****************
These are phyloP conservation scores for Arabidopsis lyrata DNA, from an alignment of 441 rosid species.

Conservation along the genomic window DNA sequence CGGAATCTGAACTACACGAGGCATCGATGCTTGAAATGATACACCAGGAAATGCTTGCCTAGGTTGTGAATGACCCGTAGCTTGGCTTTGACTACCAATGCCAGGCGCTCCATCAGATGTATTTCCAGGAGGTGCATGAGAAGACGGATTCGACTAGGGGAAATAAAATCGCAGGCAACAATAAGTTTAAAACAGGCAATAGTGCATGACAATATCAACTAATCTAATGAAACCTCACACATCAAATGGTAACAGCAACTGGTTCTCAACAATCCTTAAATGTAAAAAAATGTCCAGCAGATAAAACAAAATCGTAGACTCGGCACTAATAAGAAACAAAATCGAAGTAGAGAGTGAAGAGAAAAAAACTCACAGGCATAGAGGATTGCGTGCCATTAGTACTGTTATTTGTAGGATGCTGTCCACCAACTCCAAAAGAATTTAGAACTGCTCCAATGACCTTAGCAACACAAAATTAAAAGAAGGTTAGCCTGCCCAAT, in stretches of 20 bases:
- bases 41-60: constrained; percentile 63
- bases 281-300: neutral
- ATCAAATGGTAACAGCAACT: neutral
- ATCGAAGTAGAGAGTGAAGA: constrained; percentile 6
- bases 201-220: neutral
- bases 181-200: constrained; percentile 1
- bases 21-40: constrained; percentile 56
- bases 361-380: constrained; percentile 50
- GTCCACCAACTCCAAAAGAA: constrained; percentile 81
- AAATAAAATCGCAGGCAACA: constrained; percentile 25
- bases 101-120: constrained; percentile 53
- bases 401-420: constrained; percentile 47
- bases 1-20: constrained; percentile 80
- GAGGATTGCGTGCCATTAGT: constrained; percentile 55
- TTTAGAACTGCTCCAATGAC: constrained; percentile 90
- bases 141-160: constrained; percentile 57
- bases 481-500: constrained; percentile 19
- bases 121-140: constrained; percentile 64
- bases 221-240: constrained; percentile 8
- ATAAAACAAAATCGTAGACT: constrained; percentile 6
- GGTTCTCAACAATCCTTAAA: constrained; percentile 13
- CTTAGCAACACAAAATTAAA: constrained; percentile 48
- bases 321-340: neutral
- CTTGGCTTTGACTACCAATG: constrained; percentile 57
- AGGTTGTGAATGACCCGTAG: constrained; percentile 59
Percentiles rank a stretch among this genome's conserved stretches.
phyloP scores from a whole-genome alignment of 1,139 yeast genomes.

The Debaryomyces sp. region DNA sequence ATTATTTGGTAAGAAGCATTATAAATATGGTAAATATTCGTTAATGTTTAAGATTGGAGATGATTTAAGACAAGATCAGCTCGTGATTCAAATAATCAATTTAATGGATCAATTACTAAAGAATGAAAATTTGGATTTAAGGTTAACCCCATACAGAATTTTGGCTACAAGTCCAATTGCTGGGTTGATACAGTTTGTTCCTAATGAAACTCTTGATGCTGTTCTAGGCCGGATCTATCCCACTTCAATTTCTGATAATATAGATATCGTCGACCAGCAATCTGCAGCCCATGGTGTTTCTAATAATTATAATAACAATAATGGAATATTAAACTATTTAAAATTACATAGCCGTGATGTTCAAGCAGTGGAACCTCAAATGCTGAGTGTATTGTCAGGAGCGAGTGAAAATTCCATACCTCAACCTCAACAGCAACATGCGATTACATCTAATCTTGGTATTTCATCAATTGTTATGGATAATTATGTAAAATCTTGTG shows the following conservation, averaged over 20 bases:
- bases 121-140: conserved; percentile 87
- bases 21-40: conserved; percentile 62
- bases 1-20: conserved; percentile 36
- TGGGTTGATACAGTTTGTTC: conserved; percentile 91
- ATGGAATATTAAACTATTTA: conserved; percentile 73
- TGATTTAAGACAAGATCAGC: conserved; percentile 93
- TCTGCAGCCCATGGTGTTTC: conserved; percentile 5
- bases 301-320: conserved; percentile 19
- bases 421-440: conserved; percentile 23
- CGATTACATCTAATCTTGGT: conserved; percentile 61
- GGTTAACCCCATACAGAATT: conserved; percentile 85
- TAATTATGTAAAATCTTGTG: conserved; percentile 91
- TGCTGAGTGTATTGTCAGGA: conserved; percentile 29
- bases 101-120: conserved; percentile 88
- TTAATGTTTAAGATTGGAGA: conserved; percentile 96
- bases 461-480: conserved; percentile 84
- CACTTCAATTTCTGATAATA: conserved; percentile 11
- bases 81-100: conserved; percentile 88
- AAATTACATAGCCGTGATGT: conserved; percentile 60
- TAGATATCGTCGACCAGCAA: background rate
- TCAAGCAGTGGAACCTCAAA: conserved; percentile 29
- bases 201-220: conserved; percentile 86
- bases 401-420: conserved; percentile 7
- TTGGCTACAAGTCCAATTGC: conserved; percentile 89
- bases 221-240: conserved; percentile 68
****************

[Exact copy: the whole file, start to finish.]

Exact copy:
These are phyloP conservation scores for Arabidopsis lyrata DNA, from an alignment of 441 rosid species.

Conservation along the genomic window DNA sequence CGGAATCTGAACTACACGAGGCATCGATGCTTGAAATGATACACCAGGAAATGCTTGCCTAGGTTGTGAATGACCCGTAGCTTGGCTTTGACTACCAATGCCAGGCGCTCCATCAGATGTATTTCCAGGAGGTGCATGAGAAGACGGATTCGACTAGGGGAAATAAAATCGCAGGCAACAATAAGTTTAAAACAGGCAATAGTGCATGACAATATCAACTAATCTAATGAAACCTCACACATCAAATGGTAACAGCAACTGGTTCTCAACAATCCTTAAATGTAAAAAAATGTCCAGCAGATAAAACAAAATCGTAGACTCGGCACTAATAAGAAACAAAATCGAAGTAGAGAGTGAAGAGAAAAAAACTCACAGGCATAGAGGATTGCGTGCCATTAGTACTGTTATTTGTAGGATGCTGTCCACCAACTCCAAAAGAATTTAGAACTGCTCCAATGACCTTAGCAACACAAAATTAAAAGAAGGTTAGCCTGCCCAAT, in stretches of 20 bases:
- bases 41-60: constrained; percentile 63
- bases 281-300: neutral
- ATCAAATGGTAACAGCAACT: neutral
- ATCGAAGTAGAGAGTGAAGA: constrained; percentile 6
- bases 201-220: neutral
- bases 181-200: constrained; percentile 1
- bases 21-40: constrained; percentile 56
- bases 361-380: constrained; percentile 50
- GTCCACCAACTCCAAAAGAA: constrained; percentile 81
- AAATAAAATCGCAGGCAACA: constrained; percentile 25
- bases 101-120: constrained; percentile 53
- bases 401-420: constrained; percentile 47
- bases 1-20: constrained; percentile 80
- GAGGATTGCGTGCCATTAGT: constrained; percentile 55
- TTTAGAACTGCTCCAATGAC: constrained; percentile 90
- bases 141-160: constrained; percentile 57
- bases 481-500: constrained; percentile 19
- bases 121-140: constrained; percentile 64
- bases 221-240: constrained; percentile 8
- ATAAAACAAAATCGTAGACT: constrained; percentile 6
- GGTTCTCAACAATCCTTAAA: constrained; percentile 13
- CTTAGCAACACAAAATTAAA: constrained; percentile 48
- bases 321-340: neutral
- CTTGGCTTTGACTACCAATG: constrained; percentile 57
- AGGTTGTGAATGACCCGTAG: constrained; percentile 59
Percentiles rank a stretch among this genome's conserved stretches.
phyloP scores from a whole-genome alignment of 1,139 yeast genomes.

The Debaryomyces sp. region DNA sequence ATTATTTGGTAAGAAGCATTATAAATATGGTAAATATTCGTTAATGTTTAAGATTGGAGATGATTTAAGACAAGATCAGCTCGTGATTCAAATAATCAATTTAATGGATCAATTACTAAAGAATGAAAATTTGGATTTAAGGTTAACCCCATACAGAATTTTGGCTACAAGTCCAATTGCTGGGTTGATACAGTTTGTTCCTAATGAAACTCTTGATGCTGTTCTAGGCCGGATCTATCCCACTTCAATTTCTGATAATATAGATATCGTCGACCAGCAATCTGCAGCCCATGGTGTTTCTAATAATTATAATAACAATAATGGAATATTAAACTATTTAAAATTACATAGCCGTGATGTTCAAGCAGTGGAACCTCAAATGCTGAGTGTATTGTCAGGAGCGAGTGAAAATTCCATACCTCAACCTCAACAGCAACATGCGATTACATCTAATCTTGGTATTTCATCAATTGTTATGGATAATTATGTAAAATCTTGTG shows the following conservation, averaged over 20 bases:
- bases 121-140: conserved; percentile 87
- bases 21-40: conserved; percentile 62
- bases 1-20: conserved; percentile 36
- TGGGTTGATACAGTTTGTTC: conserved; percentile 91
- ATGGAATATTAAACTATTTA: conserved; percentile 73
- TGATTTAAGACAAGATCAGC: conserved; percentile 93
- TCTGCAGCCCATGGTGTTTC: conserved; percentile 5
- bases 301-320: conserved; percentile 19
- bases 421-440: conserved; percentile 23
- CGATTACATCTAATCTTGGT: conserved; percentile 61
- GGTTAACCCCATACAGAATT: conserved; percentile 85
- TAATTATGTAAAATCTTGTG: conserved; percentile 91
- TGCTGAGTGTATTGTCAGGA: conserved; percentile 29
- bases 101-120: conserved; percentile 88
- TTAATGTTTAAGATTGGAGA: conserved; percentile 96
- bases 461-480: conserved; percentile 84
- CACTTCAATTTCTGATAATA: conserved; percentile 11
- bases 81-100: conserved; percentile 88
- AAATTACATAGCCGTGATGT: conserved; percentile 60
- TAGATATCGTCGACCAGCAA: background rate
- TCAAGCAGTGGAACCTCAAA: conserved; percentile 29
- bases 201-220: conserved; percentile 86
- bases 401-420: conserved; percentile 7
- TTGGCTACAAGTCCAATTGC: conserved; percentile 89
- bases 221-240: conserved; percentile 68